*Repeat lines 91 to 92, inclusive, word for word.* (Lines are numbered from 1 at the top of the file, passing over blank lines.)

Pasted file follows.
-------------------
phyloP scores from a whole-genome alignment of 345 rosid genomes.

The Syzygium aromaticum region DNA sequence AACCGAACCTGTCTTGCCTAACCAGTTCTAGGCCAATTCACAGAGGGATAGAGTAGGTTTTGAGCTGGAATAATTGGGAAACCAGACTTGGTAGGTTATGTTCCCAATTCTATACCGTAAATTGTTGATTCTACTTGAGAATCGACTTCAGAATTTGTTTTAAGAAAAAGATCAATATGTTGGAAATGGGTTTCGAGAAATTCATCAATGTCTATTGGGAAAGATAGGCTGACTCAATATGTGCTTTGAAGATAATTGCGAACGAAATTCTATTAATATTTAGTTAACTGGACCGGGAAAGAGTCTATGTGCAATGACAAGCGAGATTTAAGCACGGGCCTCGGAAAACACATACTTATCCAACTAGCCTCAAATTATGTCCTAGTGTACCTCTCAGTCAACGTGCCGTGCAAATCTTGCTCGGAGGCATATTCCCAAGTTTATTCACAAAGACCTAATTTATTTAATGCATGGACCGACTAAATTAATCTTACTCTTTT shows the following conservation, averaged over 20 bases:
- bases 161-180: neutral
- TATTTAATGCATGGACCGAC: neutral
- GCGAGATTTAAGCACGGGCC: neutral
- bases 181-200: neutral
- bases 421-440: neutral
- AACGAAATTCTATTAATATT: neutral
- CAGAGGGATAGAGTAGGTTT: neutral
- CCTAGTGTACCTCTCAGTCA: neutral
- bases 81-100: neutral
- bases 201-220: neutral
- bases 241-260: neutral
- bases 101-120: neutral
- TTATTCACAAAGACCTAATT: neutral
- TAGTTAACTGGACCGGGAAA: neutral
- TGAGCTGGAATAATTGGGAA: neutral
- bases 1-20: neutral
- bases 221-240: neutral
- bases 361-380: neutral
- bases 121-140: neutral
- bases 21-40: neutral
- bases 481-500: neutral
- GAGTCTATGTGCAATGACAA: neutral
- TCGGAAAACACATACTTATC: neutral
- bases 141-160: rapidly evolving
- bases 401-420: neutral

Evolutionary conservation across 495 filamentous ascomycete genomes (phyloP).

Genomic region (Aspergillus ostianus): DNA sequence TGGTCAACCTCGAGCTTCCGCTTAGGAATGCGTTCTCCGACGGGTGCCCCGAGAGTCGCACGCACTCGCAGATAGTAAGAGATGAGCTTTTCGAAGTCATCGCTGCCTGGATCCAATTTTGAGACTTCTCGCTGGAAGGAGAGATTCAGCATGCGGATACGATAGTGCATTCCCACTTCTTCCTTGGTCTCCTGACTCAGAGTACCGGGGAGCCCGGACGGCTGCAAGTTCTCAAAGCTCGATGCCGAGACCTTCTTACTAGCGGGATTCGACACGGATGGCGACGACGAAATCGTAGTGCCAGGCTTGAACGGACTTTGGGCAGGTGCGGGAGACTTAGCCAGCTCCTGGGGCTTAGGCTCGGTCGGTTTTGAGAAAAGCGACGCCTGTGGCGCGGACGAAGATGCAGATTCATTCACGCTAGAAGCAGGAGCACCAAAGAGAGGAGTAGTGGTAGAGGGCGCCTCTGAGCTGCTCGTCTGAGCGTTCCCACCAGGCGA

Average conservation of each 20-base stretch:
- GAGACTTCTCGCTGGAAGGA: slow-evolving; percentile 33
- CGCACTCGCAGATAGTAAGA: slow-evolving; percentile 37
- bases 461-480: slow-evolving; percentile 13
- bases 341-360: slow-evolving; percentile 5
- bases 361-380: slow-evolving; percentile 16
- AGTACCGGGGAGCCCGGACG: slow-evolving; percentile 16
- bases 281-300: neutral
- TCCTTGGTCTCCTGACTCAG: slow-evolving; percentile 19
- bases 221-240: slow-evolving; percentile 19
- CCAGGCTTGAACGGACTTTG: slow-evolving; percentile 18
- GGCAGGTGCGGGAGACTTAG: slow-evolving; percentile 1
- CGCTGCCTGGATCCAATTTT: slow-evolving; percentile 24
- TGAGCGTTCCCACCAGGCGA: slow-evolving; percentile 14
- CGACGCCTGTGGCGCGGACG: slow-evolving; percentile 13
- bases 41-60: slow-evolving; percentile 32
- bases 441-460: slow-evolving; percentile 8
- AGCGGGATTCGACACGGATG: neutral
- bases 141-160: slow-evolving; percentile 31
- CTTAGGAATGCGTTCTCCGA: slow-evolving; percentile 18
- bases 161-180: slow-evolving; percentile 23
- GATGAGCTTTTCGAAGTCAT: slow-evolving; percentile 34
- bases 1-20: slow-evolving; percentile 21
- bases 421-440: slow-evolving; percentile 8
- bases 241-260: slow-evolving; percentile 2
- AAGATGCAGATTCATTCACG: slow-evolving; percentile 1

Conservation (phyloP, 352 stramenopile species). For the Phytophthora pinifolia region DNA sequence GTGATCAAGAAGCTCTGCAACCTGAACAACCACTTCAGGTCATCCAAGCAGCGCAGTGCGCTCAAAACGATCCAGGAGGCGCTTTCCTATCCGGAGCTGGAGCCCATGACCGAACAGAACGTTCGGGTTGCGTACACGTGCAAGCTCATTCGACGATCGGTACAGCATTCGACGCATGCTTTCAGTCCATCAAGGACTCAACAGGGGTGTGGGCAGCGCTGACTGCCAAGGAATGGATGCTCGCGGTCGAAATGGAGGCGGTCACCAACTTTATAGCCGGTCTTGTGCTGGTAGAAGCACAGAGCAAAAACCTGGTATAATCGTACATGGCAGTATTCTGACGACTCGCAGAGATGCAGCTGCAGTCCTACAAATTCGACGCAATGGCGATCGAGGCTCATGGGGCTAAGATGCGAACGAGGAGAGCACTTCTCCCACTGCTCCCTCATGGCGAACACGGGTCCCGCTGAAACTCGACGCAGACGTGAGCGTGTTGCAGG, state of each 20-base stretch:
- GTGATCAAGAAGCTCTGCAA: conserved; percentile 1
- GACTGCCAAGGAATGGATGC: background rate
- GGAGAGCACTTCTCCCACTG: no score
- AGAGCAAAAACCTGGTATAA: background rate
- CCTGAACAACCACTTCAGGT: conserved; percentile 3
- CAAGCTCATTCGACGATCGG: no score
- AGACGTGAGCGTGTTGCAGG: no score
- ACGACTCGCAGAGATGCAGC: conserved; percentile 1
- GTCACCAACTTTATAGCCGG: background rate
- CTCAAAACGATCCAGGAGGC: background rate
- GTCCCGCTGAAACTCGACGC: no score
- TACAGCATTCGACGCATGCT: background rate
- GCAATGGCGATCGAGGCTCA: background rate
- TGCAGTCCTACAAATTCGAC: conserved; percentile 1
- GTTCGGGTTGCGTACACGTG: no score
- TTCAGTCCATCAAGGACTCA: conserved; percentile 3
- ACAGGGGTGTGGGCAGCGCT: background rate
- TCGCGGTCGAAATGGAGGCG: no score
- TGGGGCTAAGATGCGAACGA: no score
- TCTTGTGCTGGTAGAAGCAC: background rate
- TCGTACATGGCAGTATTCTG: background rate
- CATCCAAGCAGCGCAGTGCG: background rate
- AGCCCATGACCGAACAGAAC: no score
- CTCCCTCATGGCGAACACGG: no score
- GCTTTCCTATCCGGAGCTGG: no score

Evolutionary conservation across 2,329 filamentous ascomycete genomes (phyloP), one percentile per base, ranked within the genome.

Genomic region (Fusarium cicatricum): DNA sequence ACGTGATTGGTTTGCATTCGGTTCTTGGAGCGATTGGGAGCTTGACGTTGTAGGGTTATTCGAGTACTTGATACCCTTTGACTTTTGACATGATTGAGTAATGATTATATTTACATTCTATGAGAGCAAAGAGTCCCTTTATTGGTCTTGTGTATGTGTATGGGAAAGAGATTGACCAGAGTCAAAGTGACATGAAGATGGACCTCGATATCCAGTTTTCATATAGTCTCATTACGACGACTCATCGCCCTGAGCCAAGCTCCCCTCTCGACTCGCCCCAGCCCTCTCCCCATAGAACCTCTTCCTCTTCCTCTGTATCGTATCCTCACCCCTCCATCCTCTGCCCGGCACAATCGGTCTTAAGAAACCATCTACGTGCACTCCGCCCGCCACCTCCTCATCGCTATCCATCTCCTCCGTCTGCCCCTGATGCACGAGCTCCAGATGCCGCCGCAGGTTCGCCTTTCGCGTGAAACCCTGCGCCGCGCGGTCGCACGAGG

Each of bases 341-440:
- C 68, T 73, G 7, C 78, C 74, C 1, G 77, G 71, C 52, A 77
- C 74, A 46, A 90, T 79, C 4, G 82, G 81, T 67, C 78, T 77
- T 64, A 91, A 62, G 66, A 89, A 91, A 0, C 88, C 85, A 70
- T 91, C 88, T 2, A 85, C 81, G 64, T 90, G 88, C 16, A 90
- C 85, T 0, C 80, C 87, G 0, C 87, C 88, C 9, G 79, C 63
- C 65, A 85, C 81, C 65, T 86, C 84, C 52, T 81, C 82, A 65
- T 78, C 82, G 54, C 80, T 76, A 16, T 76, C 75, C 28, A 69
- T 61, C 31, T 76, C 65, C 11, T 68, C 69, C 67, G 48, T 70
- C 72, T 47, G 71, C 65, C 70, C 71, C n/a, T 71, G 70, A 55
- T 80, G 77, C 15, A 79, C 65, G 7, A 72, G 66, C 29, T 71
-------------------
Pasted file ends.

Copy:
- T 78, C 82, G 54, C 80, T 76, A 16, T 76, C 75, C 28, A 69
- T 61, C 31, T 76, C 65, C 11, T 68, C 69, C 67, G 48, T 70